Sunday, June 5, 2022

Girl's team wins national title

     Northwestern University had no humor magazine when I arrived in the fall of 1978. There had been one, The Purple Parrot. But it was a dusty relic occasionally spied in a glass case in the library in displays about student life in the 1940s.
     But it did have Robert Leighton, and the future New Yorker cartoonist and professional game-meister set about creating one, called Rubber Teeth, for "biting satire that doesn't hurt." I was lucky enough to be living down the hall from him in our giant freshman dorm, and so was able to help.
     At least I hope I helped. I was there, doing stuff, for four years. Though if I had my way the thing probably would have been called "Razor Teeth."
     Flash forward 40 years.
     Facebook has devolved into a place where posting today's lunch is too cutting edge and relevant, and oldsters such as myself wallow in the warm mud of nostalgia. A classmate remembered the parody of the Daily Northwestern that we did senior year, and how it included an item that was a comment on the short shrift the student paper gave women's sports. I happened to have the parody issue at hand — thanks, again, to Robert, who went to the trouble and expense of binding up the four years worth of issues we produced into a lovely red keepsake volume, with the newsprint issue tucked inside.
     I'm not a fan of the TV character joke names. A bit much. And the misplaced possessive might be an actual error rather than a comment on the Daily's copy editing skills. But the joke conveyed in the parody story, reprinted below in its entirety, is, alas, still relevant enough to be funny. A study at Purdue University last year found media coverage of women's sports is the same now as it was 30 years ago.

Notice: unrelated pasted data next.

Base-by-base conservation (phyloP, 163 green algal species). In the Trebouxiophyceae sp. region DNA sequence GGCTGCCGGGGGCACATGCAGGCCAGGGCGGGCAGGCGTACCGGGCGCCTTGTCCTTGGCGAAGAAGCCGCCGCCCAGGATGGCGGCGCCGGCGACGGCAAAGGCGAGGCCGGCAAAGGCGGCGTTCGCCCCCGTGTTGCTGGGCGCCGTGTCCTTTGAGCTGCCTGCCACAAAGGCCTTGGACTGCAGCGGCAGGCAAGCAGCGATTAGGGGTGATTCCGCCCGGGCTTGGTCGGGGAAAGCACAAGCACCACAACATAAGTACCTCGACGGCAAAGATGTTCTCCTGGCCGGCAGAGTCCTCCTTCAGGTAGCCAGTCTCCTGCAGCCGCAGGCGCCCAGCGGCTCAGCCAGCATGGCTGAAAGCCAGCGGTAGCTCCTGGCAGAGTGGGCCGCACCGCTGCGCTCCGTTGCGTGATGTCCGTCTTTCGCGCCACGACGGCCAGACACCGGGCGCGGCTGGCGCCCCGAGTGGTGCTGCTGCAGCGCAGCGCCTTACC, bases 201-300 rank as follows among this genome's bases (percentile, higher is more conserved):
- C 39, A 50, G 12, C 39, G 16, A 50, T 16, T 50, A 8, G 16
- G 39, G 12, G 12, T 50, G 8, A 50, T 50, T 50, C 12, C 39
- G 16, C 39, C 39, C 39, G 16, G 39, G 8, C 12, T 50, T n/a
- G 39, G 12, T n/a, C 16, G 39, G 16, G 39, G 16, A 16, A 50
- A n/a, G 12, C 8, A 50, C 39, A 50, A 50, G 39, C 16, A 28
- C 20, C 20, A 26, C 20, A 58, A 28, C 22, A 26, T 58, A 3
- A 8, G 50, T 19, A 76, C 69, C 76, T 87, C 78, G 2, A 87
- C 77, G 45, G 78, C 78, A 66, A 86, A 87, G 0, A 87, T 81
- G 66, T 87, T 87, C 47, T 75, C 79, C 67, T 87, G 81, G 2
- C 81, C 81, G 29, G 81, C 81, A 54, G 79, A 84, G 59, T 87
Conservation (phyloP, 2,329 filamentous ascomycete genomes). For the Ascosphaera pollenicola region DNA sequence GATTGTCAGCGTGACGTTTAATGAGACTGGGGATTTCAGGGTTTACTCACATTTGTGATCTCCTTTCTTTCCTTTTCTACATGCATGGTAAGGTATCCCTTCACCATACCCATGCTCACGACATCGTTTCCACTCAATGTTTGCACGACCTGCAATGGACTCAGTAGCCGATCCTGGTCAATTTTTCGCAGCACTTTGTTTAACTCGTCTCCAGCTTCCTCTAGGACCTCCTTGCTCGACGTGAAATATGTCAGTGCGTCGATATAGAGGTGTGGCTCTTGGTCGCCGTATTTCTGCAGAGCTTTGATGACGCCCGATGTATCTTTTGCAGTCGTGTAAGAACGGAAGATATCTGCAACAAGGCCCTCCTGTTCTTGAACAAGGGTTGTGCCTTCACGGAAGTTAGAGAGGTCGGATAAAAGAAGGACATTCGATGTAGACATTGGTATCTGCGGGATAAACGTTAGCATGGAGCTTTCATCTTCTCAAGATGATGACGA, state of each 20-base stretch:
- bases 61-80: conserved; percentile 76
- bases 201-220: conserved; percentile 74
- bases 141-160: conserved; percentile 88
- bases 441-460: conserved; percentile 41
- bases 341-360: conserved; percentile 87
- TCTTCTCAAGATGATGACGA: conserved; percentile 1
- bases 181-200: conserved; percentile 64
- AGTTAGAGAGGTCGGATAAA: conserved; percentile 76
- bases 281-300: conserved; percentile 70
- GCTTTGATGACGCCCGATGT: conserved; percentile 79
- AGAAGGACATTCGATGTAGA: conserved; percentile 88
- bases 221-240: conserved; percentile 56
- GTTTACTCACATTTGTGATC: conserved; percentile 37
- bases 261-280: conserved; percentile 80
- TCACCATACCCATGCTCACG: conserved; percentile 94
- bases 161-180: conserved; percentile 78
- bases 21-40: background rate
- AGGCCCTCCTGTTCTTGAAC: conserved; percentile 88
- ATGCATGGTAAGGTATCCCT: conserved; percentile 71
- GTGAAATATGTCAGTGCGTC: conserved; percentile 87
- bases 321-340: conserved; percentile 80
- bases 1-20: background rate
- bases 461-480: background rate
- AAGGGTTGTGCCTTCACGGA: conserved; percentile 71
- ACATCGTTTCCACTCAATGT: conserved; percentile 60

1. I kept trying to see more of the paper, so missed the “TV character names” and the “misplaced possessive.”


    1. There's only the snippet I posted.

    2. Maybe this old copy editor and proofreader can explain it. "Girl's" means "belonging to one girl"...and is therefore incorrect in this instance. The team does not belong to one girl, and does not have just one girl as a member. It consists of multiple girls...a team of female it's "the girls' team" that won the national title. The error of the misplaced apostrophe is the "misplaced possessive" that Mister S. refers to in his final paragraph.

    3. Check the reporters names and there you will find the TV characters.

    4. I did figure it out eventually, both the references and the fact that it wasn't possible to read the rest of the article on the "girl's team." I cut my teeth on proofreading at "Funeral Directors Review."

    5. There is no rest of the article. That's it. That's the point.

  2. Classic piece, Neil. It would have fit perfectly in the early George Carlin routine as DJ, Al Sleet the weatherman, and Biff Barf the sportscaster. One of Biff bits was "And a partial score, Purdue 7." I just googled NU womens sports and got a link to The mens football team . To the unaware, Northwestern has fielded a powerhouse Womens' lacrosse team for some time.


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